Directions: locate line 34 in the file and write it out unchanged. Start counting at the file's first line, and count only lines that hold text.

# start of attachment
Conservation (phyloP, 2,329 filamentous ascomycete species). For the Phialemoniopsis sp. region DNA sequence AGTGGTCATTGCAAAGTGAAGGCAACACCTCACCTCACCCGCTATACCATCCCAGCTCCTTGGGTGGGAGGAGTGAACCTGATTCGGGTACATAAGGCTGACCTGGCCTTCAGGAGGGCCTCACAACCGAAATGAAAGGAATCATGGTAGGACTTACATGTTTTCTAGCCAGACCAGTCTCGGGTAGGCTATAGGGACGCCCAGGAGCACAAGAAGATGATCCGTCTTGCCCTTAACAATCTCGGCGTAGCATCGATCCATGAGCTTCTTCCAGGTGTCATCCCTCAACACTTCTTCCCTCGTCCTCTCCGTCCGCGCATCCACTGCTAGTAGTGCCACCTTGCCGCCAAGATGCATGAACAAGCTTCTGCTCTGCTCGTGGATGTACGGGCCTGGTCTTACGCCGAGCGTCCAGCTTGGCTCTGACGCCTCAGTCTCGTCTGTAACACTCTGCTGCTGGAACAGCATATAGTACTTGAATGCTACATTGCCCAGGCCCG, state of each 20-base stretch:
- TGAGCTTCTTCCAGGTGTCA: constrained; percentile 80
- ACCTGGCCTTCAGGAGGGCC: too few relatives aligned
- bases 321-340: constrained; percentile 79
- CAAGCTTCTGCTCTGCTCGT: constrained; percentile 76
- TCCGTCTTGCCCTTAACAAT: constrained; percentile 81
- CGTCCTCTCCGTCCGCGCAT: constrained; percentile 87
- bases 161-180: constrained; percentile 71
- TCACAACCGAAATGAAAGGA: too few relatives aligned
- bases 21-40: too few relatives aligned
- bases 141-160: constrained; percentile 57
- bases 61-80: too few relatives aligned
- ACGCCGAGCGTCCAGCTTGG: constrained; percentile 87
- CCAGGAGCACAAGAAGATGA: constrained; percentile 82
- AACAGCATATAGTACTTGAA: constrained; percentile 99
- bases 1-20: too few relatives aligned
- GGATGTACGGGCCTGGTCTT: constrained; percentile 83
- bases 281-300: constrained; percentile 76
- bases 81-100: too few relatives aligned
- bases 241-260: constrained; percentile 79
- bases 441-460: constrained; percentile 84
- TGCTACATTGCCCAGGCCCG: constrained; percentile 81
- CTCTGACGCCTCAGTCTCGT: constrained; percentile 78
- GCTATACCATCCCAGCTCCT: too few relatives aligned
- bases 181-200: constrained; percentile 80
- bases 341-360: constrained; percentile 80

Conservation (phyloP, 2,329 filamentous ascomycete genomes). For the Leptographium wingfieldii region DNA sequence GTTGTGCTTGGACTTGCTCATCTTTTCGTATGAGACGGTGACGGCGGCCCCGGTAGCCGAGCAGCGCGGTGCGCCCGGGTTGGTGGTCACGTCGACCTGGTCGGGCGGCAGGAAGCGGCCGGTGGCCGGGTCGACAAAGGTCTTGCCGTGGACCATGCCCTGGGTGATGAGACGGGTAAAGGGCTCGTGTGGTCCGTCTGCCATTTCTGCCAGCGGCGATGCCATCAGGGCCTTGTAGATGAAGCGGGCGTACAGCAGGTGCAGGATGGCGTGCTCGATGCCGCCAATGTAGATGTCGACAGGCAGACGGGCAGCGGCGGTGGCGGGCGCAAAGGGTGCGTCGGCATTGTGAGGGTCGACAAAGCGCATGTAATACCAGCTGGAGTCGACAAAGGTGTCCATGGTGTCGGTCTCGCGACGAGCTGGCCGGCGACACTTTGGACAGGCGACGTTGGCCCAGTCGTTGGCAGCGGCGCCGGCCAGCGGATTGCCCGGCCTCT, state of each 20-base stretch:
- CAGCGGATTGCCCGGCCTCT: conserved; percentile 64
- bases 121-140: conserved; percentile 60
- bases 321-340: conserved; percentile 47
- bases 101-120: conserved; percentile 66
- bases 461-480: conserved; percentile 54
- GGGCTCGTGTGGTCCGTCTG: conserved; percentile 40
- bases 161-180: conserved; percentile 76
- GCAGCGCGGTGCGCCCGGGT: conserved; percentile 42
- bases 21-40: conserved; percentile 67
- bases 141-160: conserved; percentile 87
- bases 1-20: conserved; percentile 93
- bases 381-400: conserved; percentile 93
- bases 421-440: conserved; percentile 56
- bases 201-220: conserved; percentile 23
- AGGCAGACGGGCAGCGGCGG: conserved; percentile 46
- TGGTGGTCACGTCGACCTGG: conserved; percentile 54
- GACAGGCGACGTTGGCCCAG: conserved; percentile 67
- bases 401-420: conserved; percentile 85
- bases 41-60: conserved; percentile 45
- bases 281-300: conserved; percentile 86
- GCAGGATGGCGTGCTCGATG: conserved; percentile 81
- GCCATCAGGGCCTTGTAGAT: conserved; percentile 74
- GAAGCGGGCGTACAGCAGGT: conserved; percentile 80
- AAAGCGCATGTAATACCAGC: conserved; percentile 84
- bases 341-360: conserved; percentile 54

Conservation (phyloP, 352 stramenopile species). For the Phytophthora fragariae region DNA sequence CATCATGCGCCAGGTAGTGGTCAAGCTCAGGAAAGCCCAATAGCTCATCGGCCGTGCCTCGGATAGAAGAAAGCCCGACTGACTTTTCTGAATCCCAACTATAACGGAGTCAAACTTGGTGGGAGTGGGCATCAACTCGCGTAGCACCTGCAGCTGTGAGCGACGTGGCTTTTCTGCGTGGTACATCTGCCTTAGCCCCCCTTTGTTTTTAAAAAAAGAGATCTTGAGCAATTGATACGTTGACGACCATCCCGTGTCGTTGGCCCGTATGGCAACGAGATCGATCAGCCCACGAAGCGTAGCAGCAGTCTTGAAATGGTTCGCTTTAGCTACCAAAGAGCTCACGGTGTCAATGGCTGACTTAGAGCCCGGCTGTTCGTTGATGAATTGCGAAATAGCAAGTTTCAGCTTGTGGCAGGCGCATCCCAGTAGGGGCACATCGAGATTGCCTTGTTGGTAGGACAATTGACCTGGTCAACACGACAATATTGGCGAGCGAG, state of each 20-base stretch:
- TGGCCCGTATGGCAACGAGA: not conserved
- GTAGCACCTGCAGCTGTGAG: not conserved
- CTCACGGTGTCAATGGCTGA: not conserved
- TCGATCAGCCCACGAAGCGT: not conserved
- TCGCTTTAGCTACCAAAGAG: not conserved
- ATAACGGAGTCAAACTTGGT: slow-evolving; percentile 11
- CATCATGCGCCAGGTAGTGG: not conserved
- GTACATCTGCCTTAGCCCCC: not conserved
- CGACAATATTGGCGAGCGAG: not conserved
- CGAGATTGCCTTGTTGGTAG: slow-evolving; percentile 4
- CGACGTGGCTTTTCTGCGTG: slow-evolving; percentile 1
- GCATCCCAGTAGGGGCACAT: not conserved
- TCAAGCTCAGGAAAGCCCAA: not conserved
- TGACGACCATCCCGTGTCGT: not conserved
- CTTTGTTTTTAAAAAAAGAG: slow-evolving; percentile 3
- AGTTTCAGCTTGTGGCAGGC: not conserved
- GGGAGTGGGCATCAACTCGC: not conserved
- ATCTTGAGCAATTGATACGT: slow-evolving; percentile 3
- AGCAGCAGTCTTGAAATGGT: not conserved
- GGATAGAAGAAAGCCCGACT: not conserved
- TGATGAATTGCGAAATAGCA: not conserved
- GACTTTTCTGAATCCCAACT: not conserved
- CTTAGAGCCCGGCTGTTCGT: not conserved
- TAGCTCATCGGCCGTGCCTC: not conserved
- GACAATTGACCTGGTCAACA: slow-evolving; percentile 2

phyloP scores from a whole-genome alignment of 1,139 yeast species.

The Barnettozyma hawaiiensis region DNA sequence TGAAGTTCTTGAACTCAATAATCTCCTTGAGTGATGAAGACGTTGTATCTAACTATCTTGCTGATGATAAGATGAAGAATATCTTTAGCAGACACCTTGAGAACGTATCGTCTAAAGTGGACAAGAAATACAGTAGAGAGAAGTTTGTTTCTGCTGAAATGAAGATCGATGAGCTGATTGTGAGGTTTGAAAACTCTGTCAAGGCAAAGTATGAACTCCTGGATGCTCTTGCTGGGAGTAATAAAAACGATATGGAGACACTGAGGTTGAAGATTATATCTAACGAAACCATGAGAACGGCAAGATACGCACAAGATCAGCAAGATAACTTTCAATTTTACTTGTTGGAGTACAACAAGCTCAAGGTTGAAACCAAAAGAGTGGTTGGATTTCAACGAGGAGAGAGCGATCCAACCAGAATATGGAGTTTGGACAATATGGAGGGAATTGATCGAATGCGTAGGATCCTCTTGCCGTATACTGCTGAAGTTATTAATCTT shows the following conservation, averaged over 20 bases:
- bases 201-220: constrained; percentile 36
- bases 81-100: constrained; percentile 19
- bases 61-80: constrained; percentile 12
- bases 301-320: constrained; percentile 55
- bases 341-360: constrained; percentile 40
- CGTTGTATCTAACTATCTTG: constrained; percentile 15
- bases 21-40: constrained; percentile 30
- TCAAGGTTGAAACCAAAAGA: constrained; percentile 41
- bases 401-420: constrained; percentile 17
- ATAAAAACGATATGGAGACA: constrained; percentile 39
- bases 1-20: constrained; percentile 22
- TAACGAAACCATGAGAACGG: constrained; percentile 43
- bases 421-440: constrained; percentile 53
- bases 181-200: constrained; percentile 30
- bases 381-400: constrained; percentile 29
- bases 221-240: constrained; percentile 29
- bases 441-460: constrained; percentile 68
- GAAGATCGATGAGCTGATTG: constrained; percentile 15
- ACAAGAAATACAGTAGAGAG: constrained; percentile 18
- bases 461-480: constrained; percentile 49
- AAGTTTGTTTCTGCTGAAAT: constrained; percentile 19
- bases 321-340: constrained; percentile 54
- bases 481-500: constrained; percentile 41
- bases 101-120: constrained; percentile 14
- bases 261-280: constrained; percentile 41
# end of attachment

- bases 161-180: conserved; percentile 76